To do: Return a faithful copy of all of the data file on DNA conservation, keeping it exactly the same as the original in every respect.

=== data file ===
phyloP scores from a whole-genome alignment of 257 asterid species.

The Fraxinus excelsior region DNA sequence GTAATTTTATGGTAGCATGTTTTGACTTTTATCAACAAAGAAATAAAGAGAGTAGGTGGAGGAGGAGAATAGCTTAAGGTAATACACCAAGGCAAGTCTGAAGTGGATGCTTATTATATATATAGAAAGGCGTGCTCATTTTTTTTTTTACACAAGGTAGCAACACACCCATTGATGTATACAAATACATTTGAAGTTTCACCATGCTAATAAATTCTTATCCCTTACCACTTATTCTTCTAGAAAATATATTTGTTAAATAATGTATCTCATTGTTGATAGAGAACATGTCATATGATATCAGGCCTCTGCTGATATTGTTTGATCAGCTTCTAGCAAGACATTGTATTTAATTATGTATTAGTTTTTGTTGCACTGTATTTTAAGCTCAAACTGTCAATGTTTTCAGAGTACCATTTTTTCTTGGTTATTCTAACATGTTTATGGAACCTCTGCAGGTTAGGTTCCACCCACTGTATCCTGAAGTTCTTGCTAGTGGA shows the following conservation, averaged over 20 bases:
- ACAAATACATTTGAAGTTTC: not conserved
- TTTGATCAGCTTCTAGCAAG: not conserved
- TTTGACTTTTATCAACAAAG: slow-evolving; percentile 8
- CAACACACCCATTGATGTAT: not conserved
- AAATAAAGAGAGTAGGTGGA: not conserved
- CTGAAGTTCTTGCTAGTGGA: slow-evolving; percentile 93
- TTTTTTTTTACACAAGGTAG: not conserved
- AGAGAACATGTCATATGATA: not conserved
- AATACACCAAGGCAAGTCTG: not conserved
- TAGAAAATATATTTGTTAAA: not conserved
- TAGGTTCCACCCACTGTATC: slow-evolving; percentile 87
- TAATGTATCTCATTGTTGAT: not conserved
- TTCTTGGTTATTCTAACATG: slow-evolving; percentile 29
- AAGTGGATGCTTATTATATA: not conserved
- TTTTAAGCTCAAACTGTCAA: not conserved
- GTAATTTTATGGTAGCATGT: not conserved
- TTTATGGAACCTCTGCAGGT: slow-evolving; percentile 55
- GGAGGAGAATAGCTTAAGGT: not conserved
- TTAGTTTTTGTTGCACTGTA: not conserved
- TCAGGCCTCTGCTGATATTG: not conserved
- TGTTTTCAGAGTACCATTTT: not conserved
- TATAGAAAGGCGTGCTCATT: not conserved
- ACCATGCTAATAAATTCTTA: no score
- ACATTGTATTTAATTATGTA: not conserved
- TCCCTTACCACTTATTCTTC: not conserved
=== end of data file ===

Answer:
phyloP scores from a whole-genome alignment of 257 asterid species.

The Fraxinus excelsior region DNA sequence GTAATTTTATGGTAGCATGTTTTGACTTTTATCAACAAAGAAATAAAGAGAGTAGGTGGAGGAGGAGAATAGCTTAAGGTAATACACCAAGGCAAGTCTGAAGTGGATGCTTATTATATATATAGAAAGGCGTGCTCATTTTTTTTTTTACACAAGGTAGCAACACACCCATTGATGTATACAAATACATTTGAAGTTTCACCATGCTAATAAATTCTTATCCCTTACCACTTATTCTTCTAGAAAATATATTTGTTAAATAATGTATCTCATTGTTGATAGAGAACATGTCATATGATATCAGGCCTCTGCTGATATTGTTTGATCAGCTTCTAGCAAGACATTGTATTTAATTATGTATTAGTTTTTGTTGCACTGTATTTTAAGCTCAAACTGTCAATGTTTTCAGAGTACCATTTTTTCTTGGTTATTCTAACATGTTTATGGAACCTCTGCAGGTTAGGTTCCACCCACTGTATCCTGAAGTTCTTGCTAGTGGA shows the following conservation, averaged over 20 bases:
- ACAAATACATTTGAAGTTTC: not conserved
- TTTGATCAGCTTCTAGCAAG: not conserved
- TTTGACTTTTATCAACAAAG: slow-evolving; percentile 8
- CAACACACCCATTGATGTAT: not conserved
- AAATAAAGAGAGTAGGTGGA: not conserved
- CTGAAGTTCTTGCTAGTGGA: slow-evolving; percentile 93
- TTTTTTTTTACACAAGGTAG: not conserved
- AGAGAACATGTCATATGATA: not conserved
- AATACACCAAGGCAAGTCTG: not conserved
- TAGAAAATATATTTGTTAAA: not conserved
- TAGGTTCCACCCACTGTATC: slow-evolving; percentile 87
- TAATGTATCTCATTGTTGAT: not conserved
- TTCTTGGTTATTCTAACATG: slow-evolving; percentile 29
- AAGTGGATGCTTATTATATA: not conserved
- TTTTAAGCTCAAACTGTCAA: not conserved
- GTAATTTTATGGTAGCATGT: not conserved
- TTTATGGAACCTCTGCAGGT: slow-evolving; percentile 55
- GGAGGAGAATAGCTTAAGGT: not conserved
- TTAGTTTTTGTTGCACTGTA: not conserved
- TCAGGCCTCTGCTGATATTG: not conserved
- TGTTTTCAGAGTACCATTTT: not conserved
- TATAGAAAGGCGTGCTCATT: not conserved
- ACCATGCTAATAAATTCTTA: no score
- ACATTGTATTTAATTATGTA: not conserved
- TCCCTTACCACTTATTCTTC: not conserved